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The Absent-Minded ImperialistsEmpire, Society, and Culture in Britain$
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Bernard Porter

Print publication date: 2006

Print ISBN-13: 9780199299591

Published to Oxford Scholarship Online: October 2011

DOI: 10.1093/acprof:oso/9780199299591.001.0001

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Trade, Liberty, and Empire: The Middle Classes to 1880

Trade, Liberty, and Empire: The Middle Classes to 1880

Chapter:
(p.83) 5 Trade, Liberty, and Empire: The Middle Classes to 1880
Source:
The Absent-Minded Imperialists
Author(s):

Bernard Porter

Publisher:
Oxford University Press
DOI:10.1093/acprof:oso/9780199299591.003.0005

It is difficult to generalize about the middle classes in Britain. The term covers a wide range of very different interests, from professional people and great industrialists, through shopkeepers and clerks, to the skilled craftsmen and women who were strictly just out of the middle class's range, but were associated with it through ties of ‘respectability’. Individualism was supposed to be their forte. The upper classes had their public schools to encourage esprit de corps; the working classes their common sense of exploitation. The middles felt less solidarity. They had certain vague aspirations in common, like respectability, and some shared ideals, like ‘freedom’, but nothing that indicated a clear-cut, class-based position on the issues that are the subject of this book.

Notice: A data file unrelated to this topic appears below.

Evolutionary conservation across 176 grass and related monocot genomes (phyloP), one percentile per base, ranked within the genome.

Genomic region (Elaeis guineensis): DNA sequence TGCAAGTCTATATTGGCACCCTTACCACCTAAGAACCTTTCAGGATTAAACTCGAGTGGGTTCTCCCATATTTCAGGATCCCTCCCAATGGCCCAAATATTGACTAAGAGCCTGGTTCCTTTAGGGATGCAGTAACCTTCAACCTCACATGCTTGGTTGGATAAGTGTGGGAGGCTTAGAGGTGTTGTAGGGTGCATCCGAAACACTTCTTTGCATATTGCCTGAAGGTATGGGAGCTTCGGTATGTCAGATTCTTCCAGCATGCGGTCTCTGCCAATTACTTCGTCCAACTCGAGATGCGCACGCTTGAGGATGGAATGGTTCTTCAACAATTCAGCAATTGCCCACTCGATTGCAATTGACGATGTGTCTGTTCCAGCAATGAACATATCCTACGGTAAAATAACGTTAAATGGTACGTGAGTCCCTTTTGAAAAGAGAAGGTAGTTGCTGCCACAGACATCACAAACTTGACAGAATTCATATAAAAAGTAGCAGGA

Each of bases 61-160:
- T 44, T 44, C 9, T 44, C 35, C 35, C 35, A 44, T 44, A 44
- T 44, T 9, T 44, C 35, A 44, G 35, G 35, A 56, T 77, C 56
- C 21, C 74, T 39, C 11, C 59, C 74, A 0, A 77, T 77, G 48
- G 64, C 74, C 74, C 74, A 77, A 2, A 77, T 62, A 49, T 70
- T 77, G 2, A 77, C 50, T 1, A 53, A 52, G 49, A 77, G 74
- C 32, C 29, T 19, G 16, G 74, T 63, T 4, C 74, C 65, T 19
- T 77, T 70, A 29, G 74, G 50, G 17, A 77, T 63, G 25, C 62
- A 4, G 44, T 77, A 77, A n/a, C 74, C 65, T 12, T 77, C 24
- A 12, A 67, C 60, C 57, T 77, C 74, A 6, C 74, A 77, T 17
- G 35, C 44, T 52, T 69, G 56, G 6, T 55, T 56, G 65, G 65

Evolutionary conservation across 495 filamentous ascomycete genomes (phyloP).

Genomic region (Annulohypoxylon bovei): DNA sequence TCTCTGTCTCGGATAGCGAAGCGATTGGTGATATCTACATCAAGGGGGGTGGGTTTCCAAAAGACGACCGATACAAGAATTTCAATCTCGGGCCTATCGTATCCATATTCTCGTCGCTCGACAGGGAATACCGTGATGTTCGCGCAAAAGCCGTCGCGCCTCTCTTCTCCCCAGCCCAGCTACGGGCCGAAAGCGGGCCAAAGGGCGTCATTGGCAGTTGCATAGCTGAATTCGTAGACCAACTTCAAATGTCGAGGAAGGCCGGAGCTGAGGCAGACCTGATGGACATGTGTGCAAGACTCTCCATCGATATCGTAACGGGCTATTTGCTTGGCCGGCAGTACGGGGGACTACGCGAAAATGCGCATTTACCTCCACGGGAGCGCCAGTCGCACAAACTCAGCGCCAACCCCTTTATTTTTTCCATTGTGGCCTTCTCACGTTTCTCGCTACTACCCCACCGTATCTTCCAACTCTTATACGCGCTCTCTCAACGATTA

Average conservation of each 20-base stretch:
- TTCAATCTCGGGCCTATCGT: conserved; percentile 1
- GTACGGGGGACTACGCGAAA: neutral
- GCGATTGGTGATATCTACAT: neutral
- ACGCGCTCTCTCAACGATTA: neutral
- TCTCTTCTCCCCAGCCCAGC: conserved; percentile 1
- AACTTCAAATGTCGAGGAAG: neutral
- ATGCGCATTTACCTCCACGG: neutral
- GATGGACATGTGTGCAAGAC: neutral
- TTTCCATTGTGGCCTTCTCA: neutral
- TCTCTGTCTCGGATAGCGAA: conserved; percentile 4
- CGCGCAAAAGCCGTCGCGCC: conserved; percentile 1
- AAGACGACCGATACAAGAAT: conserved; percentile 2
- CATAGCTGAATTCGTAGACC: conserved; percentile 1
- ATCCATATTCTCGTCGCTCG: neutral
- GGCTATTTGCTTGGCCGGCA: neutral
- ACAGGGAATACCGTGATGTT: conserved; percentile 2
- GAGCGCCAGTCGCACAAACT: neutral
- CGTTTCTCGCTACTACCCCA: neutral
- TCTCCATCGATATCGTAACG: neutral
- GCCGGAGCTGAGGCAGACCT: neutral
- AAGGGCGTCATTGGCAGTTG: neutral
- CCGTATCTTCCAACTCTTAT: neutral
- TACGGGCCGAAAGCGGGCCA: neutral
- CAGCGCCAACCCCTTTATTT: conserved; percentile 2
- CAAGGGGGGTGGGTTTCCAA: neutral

Keywords:   Britain, middle classes, industrialists, individualism, upper classes, working classes, freedom

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